The Supreme Court of Texas last week ruled that healthcare providers can in fact compel arbitration with patients who sue them over negligent or abusive care.
The ruling means that providers now have another venue to sort out personal injury and malpractice claims. Should they so choose, they can bring the case before a private judge rather than a jury if they have a pre-existing arbitration agreement with the patient.
In 2013, a nursing home known as the Fredericksburg Care Company requested that a trial court grant it arbitration after the family of patient Elisa Zapata sued, alleging that the provider did not protect her from abuse or neglect. Fredericksburg noted the agreement it had with Zapata under the Federal Arbitration Act (FAA) and requested that a trial court enforce the request for arbitration.
The court did not, siding with the Zapata family’s argument that the McCarran-Ferguson Act—which the U.S. Congress passed in 1944—meant that state law would not be preempted by federal law. As such, both the trial court and the San Antonio appellate court found, the provider could not compel arbitration because of a Texas law enacted around the time of tort reform.
The Supreme Court first heard arguments in the case last October. Its ruling reverses what came before it. The case came down to jurisdiction; when a provider wants arbitration, should the court follow Texas law or federal law? In this case, the high court found it is the latter: “This case requires us to interpret and apply federal preemption law, and therefore United States Supreme Court precedent controls the outcome,” reads the ruling.
“There’s a long history of cases, even from the U.S. Supreme Court, saying the Federal Arbitration Act trumps state laws that try to impede arbitration,” says David Walsh, a partner and appellate attorney at Dallas firm Chamblee, Ryan, Kershaw & Anderson. “This is just one of those things that’s been percolating for many years.”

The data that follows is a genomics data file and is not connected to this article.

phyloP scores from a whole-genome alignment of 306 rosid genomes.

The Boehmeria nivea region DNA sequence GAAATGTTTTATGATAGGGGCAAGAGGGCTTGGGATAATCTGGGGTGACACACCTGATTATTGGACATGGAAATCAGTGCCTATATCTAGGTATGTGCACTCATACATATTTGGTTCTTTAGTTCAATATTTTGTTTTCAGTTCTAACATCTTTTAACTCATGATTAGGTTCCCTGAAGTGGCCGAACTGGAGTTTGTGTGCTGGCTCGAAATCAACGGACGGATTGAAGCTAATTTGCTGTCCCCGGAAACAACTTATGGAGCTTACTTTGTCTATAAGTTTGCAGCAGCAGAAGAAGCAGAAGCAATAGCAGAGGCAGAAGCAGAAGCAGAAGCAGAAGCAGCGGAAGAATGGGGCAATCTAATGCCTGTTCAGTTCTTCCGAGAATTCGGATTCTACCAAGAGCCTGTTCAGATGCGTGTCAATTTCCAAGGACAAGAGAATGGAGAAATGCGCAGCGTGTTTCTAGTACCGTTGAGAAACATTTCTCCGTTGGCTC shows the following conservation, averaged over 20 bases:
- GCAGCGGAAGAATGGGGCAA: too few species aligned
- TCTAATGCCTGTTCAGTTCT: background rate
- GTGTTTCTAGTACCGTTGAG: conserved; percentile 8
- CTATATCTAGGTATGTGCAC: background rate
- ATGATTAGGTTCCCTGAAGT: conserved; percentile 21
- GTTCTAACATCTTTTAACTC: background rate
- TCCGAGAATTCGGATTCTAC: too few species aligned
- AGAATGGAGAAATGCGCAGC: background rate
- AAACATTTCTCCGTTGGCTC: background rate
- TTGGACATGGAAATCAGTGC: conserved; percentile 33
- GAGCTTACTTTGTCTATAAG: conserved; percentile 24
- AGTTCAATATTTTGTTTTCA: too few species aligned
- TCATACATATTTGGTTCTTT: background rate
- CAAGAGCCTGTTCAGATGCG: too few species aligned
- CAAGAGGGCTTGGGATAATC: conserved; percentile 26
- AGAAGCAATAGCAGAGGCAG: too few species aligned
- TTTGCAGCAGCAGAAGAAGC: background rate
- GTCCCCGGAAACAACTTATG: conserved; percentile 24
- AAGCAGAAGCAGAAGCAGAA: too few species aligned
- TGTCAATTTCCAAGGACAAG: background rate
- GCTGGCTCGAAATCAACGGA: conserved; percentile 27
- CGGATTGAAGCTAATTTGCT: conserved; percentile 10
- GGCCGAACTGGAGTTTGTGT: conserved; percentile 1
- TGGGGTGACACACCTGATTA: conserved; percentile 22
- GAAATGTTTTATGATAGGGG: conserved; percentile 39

Basically, the McCarran-Ferguson Act was created for the purpose of allowing individual states to regulate the business of insurance how they so choosed. For the plaintiff’s arguments to work, the state law blocking the ability of a provider to compel arbitration would’ve had to also be created in the name of regulating insurance. And the high court ruled that wasn’t the case.
Walsh says that the new freedom to compel arbitration will impact nursing homes and other similar care facilities more than hospitals. The Texas Hospital Association did not immediately have a statement on Monday regarding the ruling, although a spokesperson said its general counsel was reading through the findings.
Walsh says that arbitration “may be more predictable” in terms of outcomes than a jury trial. However, juries in many parts of Texas are known to be sympathetic to doctors and care providers, he said.
“It takes some pretty egregious results to find against the healthcare provider. If you go to an arbitration agreement, they may more neutrally look at it,” Walsh added. “People are going to have to strategically think about what they want and where they want to be.”
For the Zapata case, the Supreme Court ordered it remanded to the trial court to allow Fredericksburg to request arbitration. Meanwhile, Walsh says it could have a broad impact on how providers structure their defenses in malpractice claims.
“I think it’s a big deal,” he said. “For the most part, healthcare providers have not pursued arbitration agreements at all. I think that’s going to be revolutionary, and you’re going to see a lot of the industry—especially nursing homes—immediately start having arbitration agreements.”